EDGE 2015 is starting in

Find out more EDGE 2015
Menu
Civil liberties group slams Internet ID proposal

Civil liberties group slams Internet ID proposal

A proposal to make it as difficult for Australians to open an Internet account as to open a bank account has drawn stinging criticism from online civil liberties group, Electronic Frontiers Australia (EFA).

The proposal, which was put to a parliamentary commission on preventing cybercrime in July, would require anyone wanting to open an Internet account in Australia to produce 100 points of identity documentation, on a scale where a birth certificate or passport rates as 70 points.

"The outcome (of the ID requirement) would be that criminals could have more privacy than law-abiding Internet users," EFA said in a supplementary submission to the commission. "Criminals would use false identity documents to obtain Internet access accounts.

"Alternatively, they may identify themselves to the ISP (Internet service provider) to gain Internet access, and then use free or commercially available anonymising services which make it extremely difficult, in some instances impossible, to trace their activities back to the ISP who provides their Internet access account."

EFA also pointed out that evidence given to the commission that France had introduced a 100-point identity scheme for Internet access was false.

"We advise that such a requirement has not been enacted in France, nor was such a requirement introduced into the French parliament," EFA wrote.

Under France's Liberty of Communication Act, Web content providers must provide identification to ISPs who will host their material, but the law does not apply to people using the Internet to access e-mail, the Web, chat or bulletin boards.

Another proposal submitted was to ban the use of free email suppliers such as Hotmail or Yahoo on the grounds that they potentially offer too much anonymity for cyber criminals.

"Doing away with free email accounts, even if that was globally feasible, would not make any difference to the ability of (law enforcement agencies) LEAs to identify the user of the free email account," EFA said in its submission. "The issue for LEAs is not whether an email account is free, it is whether the sender of an email can be identified.

"There is a widely held misperception that users of free email accounts such as those provided by Hotmail are anonymous."

The desire to regulate Internet access in Australia is being driven by several concerns - a spate of attempted frauds using fake bank Web sites, intolerable levels of spam flooding email inboxes, concerns about Internet-based gambling and the spread of frauds such as lottery scams, car auction/fake check scams and the ubiquitous Nigerian 419, or advance fee, scam.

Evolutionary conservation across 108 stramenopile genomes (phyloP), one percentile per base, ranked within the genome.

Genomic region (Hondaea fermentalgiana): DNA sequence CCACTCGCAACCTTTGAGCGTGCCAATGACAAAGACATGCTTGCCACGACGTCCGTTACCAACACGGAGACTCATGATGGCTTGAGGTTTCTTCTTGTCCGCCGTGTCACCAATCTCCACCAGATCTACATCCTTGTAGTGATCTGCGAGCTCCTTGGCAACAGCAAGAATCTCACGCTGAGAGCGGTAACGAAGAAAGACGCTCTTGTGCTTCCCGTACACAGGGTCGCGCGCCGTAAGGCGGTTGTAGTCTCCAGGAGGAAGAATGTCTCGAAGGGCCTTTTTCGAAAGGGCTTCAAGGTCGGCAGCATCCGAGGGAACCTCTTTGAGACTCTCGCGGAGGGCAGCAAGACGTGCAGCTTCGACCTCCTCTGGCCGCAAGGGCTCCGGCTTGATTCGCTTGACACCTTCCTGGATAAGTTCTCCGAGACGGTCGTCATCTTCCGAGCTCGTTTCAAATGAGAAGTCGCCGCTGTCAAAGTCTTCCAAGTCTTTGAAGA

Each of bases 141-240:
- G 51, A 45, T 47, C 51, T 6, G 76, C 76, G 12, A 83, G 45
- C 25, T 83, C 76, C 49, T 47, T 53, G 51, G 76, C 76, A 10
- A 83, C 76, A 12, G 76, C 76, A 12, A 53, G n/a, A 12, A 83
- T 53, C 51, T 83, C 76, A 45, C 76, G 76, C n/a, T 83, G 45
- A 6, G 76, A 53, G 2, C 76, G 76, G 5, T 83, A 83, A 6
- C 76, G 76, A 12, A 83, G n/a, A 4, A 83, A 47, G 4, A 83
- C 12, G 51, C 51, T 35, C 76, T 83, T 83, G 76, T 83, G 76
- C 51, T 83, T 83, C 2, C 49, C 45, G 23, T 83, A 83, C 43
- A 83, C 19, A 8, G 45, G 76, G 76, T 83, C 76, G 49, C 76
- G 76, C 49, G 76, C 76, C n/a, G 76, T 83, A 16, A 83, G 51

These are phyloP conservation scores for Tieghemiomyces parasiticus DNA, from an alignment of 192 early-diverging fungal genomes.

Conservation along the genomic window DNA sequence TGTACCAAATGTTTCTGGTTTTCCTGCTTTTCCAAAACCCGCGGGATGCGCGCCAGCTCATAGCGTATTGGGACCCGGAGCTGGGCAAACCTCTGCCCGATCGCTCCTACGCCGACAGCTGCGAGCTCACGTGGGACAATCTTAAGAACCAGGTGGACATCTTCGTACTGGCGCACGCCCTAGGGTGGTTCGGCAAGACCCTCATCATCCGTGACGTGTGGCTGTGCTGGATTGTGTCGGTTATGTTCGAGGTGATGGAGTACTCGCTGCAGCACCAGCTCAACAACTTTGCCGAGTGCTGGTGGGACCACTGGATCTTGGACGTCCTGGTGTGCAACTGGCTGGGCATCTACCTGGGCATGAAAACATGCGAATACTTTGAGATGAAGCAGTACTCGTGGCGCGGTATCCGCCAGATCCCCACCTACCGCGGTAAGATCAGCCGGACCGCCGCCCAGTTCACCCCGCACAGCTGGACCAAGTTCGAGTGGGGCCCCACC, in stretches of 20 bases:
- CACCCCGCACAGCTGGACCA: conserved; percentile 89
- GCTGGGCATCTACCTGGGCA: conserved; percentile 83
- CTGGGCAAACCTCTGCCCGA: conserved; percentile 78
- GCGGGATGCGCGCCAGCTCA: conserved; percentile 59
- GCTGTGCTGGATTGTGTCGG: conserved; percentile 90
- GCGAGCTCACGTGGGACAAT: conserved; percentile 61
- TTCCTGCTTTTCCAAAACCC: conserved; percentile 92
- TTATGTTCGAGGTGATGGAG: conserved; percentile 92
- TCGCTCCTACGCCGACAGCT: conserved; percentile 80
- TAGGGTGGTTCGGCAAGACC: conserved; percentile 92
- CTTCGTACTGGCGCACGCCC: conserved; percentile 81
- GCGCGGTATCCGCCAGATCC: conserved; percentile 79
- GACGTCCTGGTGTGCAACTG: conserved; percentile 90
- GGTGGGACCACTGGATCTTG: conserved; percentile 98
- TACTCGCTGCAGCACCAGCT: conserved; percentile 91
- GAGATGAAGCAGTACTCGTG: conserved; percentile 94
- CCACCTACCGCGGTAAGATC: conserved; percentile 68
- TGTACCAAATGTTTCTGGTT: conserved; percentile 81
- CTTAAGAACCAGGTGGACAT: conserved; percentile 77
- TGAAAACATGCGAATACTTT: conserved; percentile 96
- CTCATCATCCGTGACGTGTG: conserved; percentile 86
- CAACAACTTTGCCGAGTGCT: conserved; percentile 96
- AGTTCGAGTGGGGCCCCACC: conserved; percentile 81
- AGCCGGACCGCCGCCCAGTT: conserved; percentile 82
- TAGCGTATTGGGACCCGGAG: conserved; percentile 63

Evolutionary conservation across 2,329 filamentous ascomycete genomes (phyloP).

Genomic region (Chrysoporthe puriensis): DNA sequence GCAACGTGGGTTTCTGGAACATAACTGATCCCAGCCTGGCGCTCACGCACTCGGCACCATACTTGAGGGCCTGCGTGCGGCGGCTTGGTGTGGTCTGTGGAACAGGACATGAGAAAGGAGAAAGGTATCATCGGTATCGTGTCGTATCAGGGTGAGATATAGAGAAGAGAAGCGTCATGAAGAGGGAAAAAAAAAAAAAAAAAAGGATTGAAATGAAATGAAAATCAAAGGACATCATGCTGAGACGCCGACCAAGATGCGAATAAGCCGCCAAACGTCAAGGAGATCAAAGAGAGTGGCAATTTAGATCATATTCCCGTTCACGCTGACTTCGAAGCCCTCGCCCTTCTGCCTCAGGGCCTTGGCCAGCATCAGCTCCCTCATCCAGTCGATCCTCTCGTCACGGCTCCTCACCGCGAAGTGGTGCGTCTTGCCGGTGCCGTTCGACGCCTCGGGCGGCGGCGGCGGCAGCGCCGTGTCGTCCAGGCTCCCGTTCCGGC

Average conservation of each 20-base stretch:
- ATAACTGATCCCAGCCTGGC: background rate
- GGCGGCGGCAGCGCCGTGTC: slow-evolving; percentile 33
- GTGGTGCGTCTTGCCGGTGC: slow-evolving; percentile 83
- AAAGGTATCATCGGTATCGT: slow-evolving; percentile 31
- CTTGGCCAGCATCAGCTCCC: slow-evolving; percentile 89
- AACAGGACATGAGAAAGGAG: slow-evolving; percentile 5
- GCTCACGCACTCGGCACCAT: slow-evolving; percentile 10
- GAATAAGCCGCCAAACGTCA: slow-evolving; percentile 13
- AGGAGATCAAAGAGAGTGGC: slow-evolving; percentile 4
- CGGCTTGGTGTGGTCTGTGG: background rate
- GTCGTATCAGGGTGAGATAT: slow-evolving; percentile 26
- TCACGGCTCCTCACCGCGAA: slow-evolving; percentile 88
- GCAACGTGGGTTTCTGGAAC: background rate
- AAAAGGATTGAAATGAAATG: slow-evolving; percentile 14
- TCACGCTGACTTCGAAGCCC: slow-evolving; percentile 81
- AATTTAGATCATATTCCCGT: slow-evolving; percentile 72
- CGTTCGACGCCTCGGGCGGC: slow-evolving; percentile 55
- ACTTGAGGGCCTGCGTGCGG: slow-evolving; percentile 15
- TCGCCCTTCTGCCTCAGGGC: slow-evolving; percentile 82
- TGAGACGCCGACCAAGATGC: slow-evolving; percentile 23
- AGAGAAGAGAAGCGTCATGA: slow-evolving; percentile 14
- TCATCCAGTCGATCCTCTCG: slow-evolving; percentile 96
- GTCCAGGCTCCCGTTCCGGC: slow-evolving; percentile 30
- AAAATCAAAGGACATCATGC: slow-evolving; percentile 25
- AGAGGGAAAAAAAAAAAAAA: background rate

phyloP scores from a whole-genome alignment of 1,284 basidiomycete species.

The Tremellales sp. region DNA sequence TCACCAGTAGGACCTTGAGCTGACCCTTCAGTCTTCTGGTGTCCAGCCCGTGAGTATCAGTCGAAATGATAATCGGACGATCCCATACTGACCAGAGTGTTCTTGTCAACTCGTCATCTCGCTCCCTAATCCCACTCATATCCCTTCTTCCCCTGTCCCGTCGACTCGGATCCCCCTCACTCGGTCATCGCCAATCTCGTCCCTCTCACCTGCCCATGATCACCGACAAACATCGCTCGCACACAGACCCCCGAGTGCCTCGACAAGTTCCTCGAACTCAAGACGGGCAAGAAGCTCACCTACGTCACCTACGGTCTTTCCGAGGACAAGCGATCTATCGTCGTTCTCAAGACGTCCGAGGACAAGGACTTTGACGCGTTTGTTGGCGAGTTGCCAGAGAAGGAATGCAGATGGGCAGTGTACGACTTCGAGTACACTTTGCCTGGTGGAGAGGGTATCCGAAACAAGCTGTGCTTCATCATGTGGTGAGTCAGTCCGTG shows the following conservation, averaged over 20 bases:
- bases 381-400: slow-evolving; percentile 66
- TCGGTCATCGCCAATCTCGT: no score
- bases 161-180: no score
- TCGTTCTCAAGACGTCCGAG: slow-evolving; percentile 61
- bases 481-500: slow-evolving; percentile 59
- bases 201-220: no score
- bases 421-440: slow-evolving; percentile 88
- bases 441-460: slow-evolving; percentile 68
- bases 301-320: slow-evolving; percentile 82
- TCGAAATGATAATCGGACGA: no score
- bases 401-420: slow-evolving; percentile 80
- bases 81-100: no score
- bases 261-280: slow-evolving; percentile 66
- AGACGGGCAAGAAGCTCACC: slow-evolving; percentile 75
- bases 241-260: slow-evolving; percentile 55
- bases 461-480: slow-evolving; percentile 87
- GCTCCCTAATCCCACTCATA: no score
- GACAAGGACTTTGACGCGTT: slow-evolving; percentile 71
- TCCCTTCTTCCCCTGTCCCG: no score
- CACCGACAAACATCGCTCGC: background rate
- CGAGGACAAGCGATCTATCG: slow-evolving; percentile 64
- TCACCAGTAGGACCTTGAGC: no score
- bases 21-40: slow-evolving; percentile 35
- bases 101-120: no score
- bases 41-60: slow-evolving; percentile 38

EDGE 2015:: For all the latest on EDGE 2015 including the keynote speakers visit the EDGE mini-site now

Follow Us

Join the ARN newsletter!

Error: Please check your email address.

Upcoming

Slideshows

In Pictures: 7 things we hate about Twitter

In Pictures: 7 things we hate about Twitter

You probably either love Twitter for its quirkiness and brevity or see it as a pointless waste of time. After nearly a decade on the social scene, Twitter still needs to improve its user experience and fill in notable gaps in the service. These seven problems are long overdue for a fix.

In Pictures: 7 things we hate about Twitter
IN PICTURES: EDGE 2015 - Sponsor Briefing

IN PICTURES: EDGE 2015 - Sponsor Briefing

With EDGE 2015 rapidly approaching, ARN and Reseller News NZ held a Sponsors Briefing where ARN publisher and president, Susan Searle, and Events Manager, Alexandra West, ran through the considerable logistics in detail. Attendees then enjoyed some splendid canapes and drinks. EDGE is designed to bring the A/NZ channel together in a collaborative and educational environment. Themed around channel channel leadership, EDGE will be held at the Sheraton Mirage, Port Douglas, July 20-23. Photos by MIKE GEE.

IN PICTURES: EDGE 2015 - Sponsor Briefing
In Pictures: Robots that cook, clean, sing and dance

In Pictures: Robots that cook, clean, sing and dance

Cooking, learning language and doing the laundry are a few of the human skills demonstrated by.real humanoid bots featured in the National Geographic movie Robots.

In Pictures: Robots that cook, clean, sing and dance

iasset.com is a channel management ecosystem that automates all major aspects of the entire sales, marketing and service process, including data tracking, integrated learning, knowledge management and product lifecycle management.

Show Comments